While reading the Vanguard this afternoon one suggestion by a poster caught my eye. The suggestion was to provide proposed solutions instead of just describing problems that we see. It is in this spirit that I wish to approach another article that caught my eye. This involves the accidental shooting of a 29 year-old mother by her two year-old son.
According to the article in The Guardian, the woman, a nuclear scientist was fatally injured by her two year old who found her handgun in a zipper section of her new purse, specially designed for hidden carry, given to her by her husband for Christmas .
The mayor of Blackfoot, where this incident occurred said: “My expectation whenever I meet somebody on the street is they might be packing, but that doesn’t cause me to pause or be concerned for me or the safety of our citizens.”
It would appear that it should be cause for such pause, and yet it does not seem to have occurred to her family members, or the mayor that had she not been “packing” she would still be alive today. Had she not made the erroneous assumption that she and her child were safer with the gun than without it, she would still be alive.
According to investigating Lieutenant Stu Miller “All the precautionary measures weren’t taken to ensure the safety of that weapon.”
Despite Miller’s comment, the Rutledges were reportedly experienced gun owners and shooters. Rutledge had a concealed carry permit, police said. She loved to hunt, shoot and camp, friends and family told the Washington Post.
This unfortunately seems to be all too frequently the case in episodes of accidental shootings. The owners of the guns that somehow come into the hands of a child are most often legal owners of the guns. They are frequently very experienced with the handling and use of the weapons themselves. It seems that this gives them the confidence that they know what they are doing and that their children will always adhere to their admonitions about not playing with or handling their weapons. I know this first hand because my father made the assumption that because he told us not to touch his rifles, that we never would. He was wrong. I frequently took down his rifle and pretending to be aiming or shooting it long before I was old enough to understand what death meant. According to a recent study, this would seem to be a common pattern, not an aberration.
Within the past year we have seen many bad outcomes that are, in part, a product of the culture of normalization of gun ownership and carrying guns in public places. We have seen shootings, both deliberate and accidental. Within our own community our police have expressed fear about doing their jobs in a society portrayed as awash with illegally owned weapons.
I want to be very clear. I am not against the responsible ownership of guns. My father was a hunter. I was being trained to shoot at the time of his death. However, I do not consider the carrying of a gun in a location accessible to a two year old “responsible”. I do not consider having a gun within the reach of a child whether in one’s home, car, or on one’s person responsible. As the article above points out, there are very few states that hold adults accountable for accidental shootings, even those resulting in death, in which it is their gun that has been accessed by a child. The exception seems to be for “gross negligence.” I fail to see how allowing an armed weapon within reach of a child anything other than gross negligence.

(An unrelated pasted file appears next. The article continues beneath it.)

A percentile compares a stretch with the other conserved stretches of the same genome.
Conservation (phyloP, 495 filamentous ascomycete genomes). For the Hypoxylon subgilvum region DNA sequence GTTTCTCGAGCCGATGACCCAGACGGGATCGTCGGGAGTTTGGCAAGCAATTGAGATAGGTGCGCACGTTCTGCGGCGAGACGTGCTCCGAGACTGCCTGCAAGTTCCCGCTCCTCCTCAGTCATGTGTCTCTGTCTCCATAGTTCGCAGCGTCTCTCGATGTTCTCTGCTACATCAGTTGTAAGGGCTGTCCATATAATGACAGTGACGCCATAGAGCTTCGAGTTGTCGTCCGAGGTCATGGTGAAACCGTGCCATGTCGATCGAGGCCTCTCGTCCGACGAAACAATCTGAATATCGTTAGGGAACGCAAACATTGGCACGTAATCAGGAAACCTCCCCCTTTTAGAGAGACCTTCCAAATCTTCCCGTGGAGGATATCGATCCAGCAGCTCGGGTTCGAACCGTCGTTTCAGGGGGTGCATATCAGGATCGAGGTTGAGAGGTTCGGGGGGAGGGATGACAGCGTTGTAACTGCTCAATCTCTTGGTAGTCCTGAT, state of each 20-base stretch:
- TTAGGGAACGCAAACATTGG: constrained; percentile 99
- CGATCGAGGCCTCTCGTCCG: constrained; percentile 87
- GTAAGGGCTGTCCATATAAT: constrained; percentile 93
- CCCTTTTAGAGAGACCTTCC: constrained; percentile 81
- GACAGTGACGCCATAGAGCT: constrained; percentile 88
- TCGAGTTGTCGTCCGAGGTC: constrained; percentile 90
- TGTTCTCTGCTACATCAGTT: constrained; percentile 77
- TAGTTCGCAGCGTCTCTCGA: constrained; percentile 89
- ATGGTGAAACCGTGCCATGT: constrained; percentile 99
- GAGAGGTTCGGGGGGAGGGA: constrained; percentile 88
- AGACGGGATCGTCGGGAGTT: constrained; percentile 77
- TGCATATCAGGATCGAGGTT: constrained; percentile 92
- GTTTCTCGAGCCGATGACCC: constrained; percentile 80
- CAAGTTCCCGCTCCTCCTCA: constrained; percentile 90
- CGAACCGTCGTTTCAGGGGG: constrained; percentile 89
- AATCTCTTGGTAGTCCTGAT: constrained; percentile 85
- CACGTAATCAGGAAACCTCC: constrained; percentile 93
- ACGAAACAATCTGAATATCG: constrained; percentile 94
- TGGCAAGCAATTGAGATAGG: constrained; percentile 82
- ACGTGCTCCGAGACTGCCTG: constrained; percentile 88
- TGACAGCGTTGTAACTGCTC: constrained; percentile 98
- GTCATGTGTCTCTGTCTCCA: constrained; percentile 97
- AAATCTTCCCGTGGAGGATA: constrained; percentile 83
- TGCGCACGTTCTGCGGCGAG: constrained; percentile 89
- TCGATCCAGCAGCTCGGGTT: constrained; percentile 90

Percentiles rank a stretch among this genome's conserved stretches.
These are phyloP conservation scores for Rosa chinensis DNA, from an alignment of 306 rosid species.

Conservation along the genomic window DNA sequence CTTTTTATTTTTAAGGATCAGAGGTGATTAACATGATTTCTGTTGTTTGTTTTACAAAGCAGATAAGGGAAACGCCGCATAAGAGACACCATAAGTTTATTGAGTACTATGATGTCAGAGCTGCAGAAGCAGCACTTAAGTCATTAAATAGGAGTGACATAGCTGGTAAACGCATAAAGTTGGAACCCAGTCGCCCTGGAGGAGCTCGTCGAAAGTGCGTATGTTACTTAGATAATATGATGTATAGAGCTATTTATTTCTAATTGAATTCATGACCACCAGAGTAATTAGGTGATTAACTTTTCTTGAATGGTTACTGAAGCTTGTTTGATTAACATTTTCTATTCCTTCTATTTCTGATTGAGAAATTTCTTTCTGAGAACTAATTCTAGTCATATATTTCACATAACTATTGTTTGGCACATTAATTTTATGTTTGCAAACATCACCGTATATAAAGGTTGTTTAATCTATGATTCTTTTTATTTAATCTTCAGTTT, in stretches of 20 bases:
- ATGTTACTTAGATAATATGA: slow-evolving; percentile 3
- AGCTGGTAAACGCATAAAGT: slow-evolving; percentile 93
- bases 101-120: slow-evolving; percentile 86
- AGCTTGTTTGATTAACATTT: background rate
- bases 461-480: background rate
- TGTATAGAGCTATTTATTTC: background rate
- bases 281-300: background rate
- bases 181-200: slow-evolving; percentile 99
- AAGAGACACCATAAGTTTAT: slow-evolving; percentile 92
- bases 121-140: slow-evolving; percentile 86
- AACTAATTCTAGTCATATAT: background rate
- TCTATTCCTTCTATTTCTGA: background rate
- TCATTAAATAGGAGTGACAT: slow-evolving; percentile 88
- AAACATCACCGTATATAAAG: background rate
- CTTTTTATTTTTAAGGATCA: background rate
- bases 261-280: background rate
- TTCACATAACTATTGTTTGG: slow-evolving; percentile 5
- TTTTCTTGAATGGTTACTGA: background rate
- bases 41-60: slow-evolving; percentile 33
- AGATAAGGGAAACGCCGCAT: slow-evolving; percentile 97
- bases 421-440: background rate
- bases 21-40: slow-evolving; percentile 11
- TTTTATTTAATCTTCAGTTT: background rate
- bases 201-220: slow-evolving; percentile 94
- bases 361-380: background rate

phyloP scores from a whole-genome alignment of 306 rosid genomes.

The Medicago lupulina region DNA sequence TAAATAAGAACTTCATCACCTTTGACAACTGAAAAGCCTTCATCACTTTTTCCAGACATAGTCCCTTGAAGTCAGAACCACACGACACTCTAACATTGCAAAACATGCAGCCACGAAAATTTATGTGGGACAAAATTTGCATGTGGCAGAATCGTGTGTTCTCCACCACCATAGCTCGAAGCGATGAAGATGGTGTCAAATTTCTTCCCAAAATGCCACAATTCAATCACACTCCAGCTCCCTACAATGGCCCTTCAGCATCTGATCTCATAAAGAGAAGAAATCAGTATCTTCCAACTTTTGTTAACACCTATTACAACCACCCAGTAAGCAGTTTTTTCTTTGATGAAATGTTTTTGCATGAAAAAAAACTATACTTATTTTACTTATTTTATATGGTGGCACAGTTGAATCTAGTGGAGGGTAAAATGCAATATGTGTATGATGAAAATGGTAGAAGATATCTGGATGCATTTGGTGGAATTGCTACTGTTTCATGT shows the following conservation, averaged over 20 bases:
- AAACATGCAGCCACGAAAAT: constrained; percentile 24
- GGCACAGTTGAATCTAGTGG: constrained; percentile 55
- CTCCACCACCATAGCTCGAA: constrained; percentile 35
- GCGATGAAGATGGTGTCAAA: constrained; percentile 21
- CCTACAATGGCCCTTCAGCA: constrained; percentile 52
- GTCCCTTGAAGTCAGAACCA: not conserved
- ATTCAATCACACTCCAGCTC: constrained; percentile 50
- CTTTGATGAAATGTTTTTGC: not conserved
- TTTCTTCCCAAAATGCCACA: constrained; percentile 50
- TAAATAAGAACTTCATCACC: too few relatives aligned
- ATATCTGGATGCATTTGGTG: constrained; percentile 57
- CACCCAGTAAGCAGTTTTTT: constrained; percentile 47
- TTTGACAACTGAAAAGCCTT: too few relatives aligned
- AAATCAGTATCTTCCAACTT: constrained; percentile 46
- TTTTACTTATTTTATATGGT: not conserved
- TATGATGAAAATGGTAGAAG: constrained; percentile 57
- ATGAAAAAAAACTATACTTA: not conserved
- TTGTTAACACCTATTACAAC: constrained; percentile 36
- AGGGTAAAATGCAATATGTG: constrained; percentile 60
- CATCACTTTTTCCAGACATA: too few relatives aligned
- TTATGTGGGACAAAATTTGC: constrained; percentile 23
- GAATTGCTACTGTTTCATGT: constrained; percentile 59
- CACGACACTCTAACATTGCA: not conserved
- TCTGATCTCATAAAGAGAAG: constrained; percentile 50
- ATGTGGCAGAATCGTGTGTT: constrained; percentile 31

My suggestions for how to lessen the possibility of such tragedies do not include bans. They do not include taking away the guns of anyone owning them legally and responsibly. They do include:
- Mandatory use of gun locking devices and inclusions of gun safes with gun purchases.
- Adoption of safety technologies including chamber load indicators, magazine disconnect mechanisms and “smart guns” which use various means to allow the gun to be fired by only the owner.
- Stronger laws pertaining to the negligent storage of weapons resulting in injury and/or death.
- Increased funding for research in prevention of accidental shootings. A public health approach has proven useful in decreasing child deaths in automobile accidents and preventing closed head injuries by requiring the use of helmets by children riding bikes. There is clear precedent for the utility of studying best practices to reduce accidental deaths and yet we have not chosen to apply this to firearms accidents.
- We should encourage, not deter doctors from discussing gun safety with children and parents just the same as we expect that they will discuss prevention of accidental poisoning or appropriate use of car restraints.
Too often, discussions of gun safety are falsely cloaked in a fear that what is being proposed is “taking away our guns” or an “infringement of our constitutional rights.”
Rather, I advocate for a fresh look at how to prevent the tragedy of a two year-old accidentally killing his mother in a totally preventable accident based on several false assumptions that seem to be widespread in our culture.
- First myth: Only people who are not skilled in handling arms are at risk.
- Second myth: Guns are only dangerous in the hands of criminals. This opinion was expressed at the public forum on the MRAP. The false fear of disarmament should not be invoked to block sensible means of the prevention of accidental deaths nor should it be used to block research into best practices.